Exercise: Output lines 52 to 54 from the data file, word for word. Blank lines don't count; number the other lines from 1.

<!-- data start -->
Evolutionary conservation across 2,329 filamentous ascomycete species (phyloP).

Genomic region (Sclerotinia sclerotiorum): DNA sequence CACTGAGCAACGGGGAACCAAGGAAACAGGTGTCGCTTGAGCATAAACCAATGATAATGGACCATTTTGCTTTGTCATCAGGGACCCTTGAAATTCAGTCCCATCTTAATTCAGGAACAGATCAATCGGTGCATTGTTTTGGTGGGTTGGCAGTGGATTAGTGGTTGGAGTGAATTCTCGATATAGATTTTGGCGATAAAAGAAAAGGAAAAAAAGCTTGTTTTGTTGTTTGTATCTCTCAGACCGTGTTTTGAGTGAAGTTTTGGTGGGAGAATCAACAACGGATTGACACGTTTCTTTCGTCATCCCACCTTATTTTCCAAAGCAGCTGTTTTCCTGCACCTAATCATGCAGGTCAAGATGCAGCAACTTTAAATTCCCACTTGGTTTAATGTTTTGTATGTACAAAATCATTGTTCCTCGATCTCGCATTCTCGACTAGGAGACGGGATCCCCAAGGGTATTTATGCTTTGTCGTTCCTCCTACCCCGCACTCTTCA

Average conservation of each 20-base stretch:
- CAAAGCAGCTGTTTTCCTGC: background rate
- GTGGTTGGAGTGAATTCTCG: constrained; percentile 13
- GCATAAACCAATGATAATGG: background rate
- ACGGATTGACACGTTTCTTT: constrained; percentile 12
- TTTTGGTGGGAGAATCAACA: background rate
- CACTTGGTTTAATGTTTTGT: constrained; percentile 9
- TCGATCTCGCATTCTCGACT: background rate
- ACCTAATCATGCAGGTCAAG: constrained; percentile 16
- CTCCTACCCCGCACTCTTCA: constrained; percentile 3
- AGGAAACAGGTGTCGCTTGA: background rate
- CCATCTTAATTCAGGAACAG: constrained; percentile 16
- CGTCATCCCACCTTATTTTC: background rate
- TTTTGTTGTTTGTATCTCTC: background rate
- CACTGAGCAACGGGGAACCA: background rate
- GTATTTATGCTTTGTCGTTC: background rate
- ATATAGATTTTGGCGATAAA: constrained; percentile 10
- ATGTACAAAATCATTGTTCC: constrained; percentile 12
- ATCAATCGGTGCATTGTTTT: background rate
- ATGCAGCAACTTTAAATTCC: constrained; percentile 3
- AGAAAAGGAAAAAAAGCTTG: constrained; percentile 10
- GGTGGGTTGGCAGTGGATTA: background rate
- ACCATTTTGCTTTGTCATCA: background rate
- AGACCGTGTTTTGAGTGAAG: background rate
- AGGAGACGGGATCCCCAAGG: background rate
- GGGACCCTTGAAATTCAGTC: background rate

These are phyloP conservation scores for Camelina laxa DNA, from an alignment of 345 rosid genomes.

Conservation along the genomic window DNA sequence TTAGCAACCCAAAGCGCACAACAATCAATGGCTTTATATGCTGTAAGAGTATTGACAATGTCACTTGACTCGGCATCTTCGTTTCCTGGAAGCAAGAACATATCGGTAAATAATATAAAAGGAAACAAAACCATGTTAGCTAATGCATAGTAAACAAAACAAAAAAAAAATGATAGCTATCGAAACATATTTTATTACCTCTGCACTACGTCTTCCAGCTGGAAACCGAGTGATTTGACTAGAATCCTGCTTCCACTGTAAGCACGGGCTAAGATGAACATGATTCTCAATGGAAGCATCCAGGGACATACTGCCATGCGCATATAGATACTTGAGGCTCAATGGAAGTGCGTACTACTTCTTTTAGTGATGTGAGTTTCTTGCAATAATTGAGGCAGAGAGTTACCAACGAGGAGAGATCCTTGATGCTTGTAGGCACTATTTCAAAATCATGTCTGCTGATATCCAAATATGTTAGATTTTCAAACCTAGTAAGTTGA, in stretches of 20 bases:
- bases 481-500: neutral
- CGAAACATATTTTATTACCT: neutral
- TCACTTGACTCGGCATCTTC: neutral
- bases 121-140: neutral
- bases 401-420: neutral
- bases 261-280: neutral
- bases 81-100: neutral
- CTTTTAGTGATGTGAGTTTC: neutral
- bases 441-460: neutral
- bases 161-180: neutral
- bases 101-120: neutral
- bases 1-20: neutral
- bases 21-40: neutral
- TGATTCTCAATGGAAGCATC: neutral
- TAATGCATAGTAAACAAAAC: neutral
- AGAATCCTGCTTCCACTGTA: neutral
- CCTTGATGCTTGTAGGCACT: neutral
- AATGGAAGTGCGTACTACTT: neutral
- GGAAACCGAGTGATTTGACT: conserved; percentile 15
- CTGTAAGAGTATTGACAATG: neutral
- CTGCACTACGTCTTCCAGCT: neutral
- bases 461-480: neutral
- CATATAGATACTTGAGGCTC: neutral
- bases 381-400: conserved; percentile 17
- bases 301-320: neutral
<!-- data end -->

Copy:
- bases 461-480: neutral
- CATATAGATACTTGAGGCTC: neutral
- bases 381-400: conserved; percentile 17